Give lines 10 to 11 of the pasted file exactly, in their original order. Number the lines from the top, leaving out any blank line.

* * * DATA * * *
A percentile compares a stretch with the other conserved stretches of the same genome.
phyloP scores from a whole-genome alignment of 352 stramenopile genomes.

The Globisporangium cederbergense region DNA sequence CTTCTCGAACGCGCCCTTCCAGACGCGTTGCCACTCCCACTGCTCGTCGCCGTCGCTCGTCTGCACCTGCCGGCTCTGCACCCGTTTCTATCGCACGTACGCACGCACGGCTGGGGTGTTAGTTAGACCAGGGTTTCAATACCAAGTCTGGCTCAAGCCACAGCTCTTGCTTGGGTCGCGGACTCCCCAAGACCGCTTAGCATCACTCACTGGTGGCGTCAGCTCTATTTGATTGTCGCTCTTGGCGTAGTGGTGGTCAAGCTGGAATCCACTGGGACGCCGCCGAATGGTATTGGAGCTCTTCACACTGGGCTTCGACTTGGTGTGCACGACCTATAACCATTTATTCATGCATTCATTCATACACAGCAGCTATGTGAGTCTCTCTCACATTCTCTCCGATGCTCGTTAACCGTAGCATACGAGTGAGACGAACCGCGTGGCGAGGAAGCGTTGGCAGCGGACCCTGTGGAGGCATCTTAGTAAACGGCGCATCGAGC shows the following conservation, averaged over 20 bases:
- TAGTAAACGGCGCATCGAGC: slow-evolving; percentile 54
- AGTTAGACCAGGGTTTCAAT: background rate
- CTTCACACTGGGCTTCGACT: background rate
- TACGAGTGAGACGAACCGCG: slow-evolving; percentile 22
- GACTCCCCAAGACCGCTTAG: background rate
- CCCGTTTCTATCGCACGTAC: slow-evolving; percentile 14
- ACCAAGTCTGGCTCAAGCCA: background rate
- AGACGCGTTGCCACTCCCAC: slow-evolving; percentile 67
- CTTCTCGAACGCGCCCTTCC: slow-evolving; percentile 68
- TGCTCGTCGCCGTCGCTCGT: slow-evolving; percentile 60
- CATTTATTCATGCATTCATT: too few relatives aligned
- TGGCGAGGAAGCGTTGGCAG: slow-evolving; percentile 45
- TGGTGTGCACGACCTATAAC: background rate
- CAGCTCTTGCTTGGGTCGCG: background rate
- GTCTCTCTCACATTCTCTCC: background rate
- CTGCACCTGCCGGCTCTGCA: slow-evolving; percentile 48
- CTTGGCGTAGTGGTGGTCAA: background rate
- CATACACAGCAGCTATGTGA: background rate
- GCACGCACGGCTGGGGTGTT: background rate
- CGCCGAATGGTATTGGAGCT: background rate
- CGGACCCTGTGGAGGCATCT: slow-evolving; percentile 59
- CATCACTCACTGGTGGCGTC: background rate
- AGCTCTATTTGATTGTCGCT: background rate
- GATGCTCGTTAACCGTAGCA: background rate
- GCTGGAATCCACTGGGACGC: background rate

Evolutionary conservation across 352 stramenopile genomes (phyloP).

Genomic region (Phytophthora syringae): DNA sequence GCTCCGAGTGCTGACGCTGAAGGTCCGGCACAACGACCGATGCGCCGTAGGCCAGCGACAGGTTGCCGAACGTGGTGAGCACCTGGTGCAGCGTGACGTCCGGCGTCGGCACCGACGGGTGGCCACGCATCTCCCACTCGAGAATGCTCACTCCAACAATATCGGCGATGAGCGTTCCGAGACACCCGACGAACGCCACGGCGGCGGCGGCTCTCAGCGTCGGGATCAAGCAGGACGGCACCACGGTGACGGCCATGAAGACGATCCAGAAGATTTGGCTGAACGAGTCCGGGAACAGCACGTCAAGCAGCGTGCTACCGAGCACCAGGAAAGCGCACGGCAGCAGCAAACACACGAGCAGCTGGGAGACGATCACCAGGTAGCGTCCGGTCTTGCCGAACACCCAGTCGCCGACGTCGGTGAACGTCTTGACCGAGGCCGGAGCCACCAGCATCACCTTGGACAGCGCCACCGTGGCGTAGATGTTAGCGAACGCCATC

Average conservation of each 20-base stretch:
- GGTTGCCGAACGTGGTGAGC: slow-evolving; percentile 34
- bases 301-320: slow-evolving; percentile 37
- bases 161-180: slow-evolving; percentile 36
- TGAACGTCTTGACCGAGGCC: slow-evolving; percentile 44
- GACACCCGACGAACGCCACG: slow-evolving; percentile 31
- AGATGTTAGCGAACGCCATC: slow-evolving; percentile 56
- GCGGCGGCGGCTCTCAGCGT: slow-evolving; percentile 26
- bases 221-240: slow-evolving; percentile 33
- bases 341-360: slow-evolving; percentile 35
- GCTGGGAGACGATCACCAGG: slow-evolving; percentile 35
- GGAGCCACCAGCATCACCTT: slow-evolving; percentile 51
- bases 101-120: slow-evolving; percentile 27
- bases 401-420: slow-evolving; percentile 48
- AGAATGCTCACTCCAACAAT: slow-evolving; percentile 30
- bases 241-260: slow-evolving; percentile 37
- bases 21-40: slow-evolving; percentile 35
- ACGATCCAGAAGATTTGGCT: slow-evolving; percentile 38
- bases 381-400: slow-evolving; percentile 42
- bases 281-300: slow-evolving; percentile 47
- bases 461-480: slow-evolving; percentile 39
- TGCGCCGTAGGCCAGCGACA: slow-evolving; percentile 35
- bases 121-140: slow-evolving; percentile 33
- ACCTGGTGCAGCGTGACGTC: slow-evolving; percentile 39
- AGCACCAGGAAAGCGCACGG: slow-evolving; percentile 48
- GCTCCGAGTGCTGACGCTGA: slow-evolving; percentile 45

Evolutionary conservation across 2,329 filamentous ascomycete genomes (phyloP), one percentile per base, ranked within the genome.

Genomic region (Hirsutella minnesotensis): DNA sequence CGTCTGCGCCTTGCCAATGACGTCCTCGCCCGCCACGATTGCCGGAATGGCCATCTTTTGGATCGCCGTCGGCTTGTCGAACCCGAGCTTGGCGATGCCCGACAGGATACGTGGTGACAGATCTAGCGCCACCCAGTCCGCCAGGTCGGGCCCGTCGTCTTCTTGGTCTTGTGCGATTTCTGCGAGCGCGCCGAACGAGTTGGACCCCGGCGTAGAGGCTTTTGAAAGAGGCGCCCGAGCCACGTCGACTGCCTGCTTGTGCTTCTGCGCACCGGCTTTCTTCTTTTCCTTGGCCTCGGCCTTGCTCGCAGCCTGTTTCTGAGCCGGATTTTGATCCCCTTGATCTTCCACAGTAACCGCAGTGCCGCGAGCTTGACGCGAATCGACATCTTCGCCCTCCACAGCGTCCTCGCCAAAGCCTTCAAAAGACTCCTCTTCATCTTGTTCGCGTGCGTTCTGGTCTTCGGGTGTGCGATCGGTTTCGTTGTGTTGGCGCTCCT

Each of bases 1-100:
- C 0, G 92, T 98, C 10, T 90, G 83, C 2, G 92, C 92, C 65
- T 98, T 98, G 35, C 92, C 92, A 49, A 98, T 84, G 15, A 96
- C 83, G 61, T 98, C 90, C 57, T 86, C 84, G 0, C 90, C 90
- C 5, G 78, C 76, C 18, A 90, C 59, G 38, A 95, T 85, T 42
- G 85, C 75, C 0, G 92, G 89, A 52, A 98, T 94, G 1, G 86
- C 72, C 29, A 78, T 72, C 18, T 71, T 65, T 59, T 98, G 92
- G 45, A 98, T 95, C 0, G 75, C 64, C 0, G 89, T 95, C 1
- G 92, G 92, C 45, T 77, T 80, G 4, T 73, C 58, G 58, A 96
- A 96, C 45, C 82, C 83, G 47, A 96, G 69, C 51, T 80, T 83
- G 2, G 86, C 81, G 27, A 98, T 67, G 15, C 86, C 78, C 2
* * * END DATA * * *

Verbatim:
- ACCAAGTCTGGCTCAAGCCA: background rate
- AGACGCGTTGCCACTCCCAC: slow-evolving; percentile 67